Steamboat eyes removing tourism references from accommodations tax ballot question
Council plans to continue to refine the question before placing it on the November ballot
When voters are asked to update Steamboat’s accommodations tax in November, they likely won’t see any language referencing tourism or the ski town being a “premier destination resort.”
Both were part of the initial 1986 ballot question when voters first approved Steamboat’s 1% accommodations tax assessed on hotel and short-term-rental stays, and the 2A for Trails measure in 2013 included marketing for “tourist-related” improvements.
Now, some City Council members fear that connecting the question to tourism could lead residents to vote against the measure.
“It doesn’t mean that we’re not going to take care of our visitors, but I think considering the community’s expressed attitude right now, that that will lead people to voting against this,” council member Joella West said during a work session on Tuesday, Jan. 10.
The measure passed in 2013 was a 10-year plan largely focused on trails that will soon end. Council members indicated they don’t want to ask voters to change how the rest of that money would be spent but they needed to update the ballot question before bringing it to voters again.
City Council began “wordsmithing” the question Tuesday, but didn’t make any final decisions. The question will be discussed over the next several months, and council members want public input, including from the lodging industry. Council City would need to pass an ordinance with two readings before the end of August for the question to appear on the 2023 ballot.
The language West proposed was similar to what was suggested by City Budget Director Kim Weber with the tourism references removed. West’s proposed language would keep other references in the question about the purpose of the tax, including the phrase “enhance the community identity, environmental desirability and economic health of Steamboat Springs.”
Key in the new question language is the addition of the ability for the city to spend some of this money on the maintenance of amenities, something that has been left out in the past and forced the city to pay for maintenance with revenue from the general fund.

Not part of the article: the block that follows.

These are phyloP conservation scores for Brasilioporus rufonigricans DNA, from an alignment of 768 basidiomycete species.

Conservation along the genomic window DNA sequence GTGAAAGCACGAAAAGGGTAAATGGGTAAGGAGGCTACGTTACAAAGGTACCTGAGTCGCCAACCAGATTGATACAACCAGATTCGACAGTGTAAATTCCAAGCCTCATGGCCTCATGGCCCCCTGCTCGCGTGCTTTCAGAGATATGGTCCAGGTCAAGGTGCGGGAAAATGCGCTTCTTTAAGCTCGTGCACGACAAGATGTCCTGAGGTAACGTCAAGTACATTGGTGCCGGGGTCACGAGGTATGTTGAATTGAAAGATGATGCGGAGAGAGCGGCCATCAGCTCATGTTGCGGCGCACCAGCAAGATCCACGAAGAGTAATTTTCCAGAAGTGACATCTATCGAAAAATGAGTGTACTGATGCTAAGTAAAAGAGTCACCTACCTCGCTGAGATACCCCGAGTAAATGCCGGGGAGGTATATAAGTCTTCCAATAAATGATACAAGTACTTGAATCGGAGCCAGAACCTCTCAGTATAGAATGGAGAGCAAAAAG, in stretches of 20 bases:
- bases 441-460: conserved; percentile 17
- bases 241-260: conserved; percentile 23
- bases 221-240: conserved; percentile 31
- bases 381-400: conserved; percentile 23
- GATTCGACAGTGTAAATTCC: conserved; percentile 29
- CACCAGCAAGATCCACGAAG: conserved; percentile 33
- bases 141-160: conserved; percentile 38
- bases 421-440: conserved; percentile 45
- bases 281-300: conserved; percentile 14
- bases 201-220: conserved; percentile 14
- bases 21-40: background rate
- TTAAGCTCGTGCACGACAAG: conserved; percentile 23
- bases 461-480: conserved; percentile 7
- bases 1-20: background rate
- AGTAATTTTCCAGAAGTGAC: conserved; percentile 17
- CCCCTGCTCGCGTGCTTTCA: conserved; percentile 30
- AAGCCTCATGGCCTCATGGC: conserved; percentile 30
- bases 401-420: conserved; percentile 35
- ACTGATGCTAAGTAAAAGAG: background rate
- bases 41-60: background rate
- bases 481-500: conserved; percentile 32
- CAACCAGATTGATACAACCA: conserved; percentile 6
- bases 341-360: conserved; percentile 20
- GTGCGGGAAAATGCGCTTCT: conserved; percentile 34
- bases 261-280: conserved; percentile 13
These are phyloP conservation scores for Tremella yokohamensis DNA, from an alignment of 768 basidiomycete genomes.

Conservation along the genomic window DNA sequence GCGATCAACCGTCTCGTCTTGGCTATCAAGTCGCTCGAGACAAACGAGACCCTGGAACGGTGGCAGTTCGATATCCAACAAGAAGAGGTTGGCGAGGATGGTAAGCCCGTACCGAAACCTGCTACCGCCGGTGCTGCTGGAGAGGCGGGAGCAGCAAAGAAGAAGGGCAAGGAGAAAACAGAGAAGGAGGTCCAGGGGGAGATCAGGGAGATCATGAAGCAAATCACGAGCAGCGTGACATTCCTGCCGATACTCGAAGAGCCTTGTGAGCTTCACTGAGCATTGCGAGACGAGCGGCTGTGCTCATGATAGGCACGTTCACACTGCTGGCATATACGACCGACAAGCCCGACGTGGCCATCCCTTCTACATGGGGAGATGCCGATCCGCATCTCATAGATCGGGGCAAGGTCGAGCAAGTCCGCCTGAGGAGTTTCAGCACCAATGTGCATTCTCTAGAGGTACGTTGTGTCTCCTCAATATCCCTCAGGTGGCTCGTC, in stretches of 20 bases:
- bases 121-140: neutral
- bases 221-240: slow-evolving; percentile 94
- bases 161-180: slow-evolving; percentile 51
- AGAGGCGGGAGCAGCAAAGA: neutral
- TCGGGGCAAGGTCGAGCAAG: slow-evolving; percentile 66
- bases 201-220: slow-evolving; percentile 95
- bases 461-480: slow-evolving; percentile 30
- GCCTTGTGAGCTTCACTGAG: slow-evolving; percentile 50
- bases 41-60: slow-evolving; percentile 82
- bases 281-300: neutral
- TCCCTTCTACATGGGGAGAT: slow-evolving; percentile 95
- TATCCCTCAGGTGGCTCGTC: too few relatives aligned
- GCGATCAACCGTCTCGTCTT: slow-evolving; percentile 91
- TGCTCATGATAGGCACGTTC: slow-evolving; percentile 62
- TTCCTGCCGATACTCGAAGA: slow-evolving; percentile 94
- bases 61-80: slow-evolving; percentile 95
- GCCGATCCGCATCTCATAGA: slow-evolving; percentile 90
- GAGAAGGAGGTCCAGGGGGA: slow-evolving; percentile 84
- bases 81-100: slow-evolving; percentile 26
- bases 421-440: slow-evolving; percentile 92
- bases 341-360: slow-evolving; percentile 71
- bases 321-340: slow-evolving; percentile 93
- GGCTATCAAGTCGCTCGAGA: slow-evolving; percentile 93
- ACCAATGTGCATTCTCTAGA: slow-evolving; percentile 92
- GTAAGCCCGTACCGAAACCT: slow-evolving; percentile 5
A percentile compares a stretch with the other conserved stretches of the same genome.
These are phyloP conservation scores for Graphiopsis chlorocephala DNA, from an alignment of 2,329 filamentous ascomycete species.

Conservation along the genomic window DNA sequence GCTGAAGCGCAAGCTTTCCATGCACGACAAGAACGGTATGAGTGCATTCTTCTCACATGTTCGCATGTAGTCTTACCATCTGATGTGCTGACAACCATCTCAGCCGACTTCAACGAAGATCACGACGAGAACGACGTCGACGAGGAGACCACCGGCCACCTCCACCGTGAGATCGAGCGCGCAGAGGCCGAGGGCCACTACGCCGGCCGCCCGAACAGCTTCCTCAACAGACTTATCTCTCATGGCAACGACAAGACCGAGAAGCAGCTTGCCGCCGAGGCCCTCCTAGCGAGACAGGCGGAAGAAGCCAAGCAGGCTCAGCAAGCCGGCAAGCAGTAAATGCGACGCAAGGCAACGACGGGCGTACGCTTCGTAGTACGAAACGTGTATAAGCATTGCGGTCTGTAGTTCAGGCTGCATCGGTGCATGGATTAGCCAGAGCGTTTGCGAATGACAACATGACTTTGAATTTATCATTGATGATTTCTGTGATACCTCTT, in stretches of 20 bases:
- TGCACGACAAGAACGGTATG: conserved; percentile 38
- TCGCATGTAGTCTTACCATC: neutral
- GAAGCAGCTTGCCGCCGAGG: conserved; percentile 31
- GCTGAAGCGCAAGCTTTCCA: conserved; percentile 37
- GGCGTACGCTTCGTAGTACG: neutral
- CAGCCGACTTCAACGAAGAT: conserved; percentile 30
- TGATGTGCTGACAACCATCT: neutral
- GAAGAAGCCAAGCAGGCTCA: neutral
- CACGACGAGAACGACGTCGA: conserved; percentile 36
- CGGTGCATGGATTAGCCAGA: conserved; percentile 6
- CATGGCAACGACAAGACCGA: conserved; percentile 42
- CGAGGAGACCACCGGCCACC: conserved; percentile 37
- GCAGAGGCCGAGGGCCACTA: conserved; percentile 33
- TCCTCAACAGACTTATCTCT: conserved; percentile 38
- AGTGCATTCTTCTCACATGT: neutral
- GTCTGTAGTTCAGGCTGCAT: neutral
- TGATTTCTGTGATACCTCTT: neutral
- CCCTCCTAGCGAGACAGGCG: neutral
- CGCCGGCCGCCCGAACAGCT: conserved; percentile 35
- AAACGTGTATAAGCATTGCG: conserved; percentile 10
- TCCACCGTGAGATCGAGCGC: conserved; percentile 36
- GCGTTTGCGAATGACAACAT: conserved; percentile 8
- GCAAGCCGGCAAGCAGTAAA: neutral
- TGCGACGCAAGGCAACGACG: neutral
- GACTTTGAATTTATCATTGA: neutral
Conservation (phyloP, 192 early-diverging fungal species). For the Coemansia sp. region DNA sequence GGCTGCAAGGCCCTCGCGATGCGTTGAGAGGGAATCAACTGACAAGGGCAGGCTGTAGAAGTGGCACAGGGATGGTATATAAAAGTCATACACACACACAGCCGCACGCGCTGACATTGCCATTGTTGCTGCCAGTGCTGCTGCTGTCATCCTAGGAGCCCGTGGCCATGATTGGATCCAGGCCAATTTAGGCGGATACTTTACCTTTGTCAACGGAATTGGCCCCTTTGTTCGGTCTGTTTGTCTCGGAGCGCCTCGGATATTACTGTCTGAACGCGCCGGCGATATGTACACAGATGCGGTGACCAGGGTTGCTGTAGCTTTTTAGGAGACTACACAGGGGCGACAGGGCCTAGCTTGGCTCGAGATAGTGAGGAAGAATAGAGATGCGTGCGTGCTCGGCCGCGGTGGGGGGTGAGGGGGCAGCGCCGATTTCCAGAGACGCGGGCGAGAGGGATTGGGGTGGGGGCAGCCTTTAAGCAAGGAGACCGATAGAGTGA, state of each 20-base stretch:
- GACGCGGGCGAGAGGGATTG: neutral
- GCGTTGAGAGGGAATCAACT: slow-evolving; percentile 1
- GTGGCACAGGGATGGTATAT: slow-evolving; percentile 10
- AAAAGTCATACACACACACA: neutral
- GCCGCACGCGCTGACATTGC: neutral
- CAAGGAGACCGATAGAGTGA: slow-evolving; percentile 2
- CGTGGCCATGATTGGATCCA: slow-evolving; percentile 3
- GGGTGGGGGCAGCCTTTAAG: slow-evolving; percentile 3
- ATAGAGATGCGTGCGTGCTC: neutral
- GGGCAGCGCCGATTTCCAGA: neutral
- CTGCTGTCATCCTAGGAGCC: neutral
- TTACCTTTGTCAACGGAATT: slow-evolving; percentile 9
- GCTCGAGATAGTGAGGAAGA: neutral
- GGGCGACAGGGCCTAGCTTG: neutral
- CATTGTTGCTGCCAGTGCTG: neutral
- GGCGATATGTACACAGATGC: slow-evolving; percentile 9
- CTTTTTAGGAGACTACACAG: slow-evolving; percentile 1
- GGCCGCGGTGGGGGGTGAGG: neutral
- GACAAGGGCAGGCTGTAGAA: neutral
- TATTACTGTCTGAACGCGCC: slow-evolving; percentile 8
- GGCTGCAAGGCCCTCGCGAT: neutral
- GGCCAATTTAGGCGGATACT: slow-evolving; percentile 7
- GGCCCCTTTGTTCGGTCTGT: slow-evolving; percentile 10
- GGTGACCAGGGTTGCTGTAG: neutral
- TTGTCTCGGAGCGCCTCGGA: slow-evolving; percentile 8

“What (the 1986 language) didn’t do, which has caused us a headache for 40 years, is the maintenance,” council member Michael Buccino said.
The tax collects about $1.9 million each year. Currently, $600,000 of that goes to trails, $30,000 goes to Haymaker Golf Course and $30,000 goes to marketing amenities that the tax created. Additional funds collected can be spent under the terms of the original ballot question.
Council members indicated on Tuesday that they don’t want to continue the marketing efforts, which recently have supported the city’s trail ambassadors program. Council members didn’t want any of the money to go toward Haymaker either because the golf course is now self-sustaining.
As drafted Tuesday, the question was fairly broad and open to the interpretation of future City Councils, City Manager Gary Suiter said.
“If you feel like the enhancement of the community identity is enhanced by a new welcoming sign, you could build a new welcome sign,” Suiter explained. “There is a whole range of things you can build based upon the language. It’s pretty broad.”
City Attorney Dan Foote said the broad language would allow the city to use the money for any of the projects the city has built with this funding in the past, as well as other things built before the 1986 measure. He said he felt a river enhancement or restoration project would apply, but a project like building a new city hall would not.
“Non-tangible things, research and study, that to me is not an improvement or an amenity,” Foote said. “But if you are doing improvements to the river, I think that would fit.”
To reach Dylan Anderson, call 970-871-4247 or email danderson@SteamboatPilot.com.
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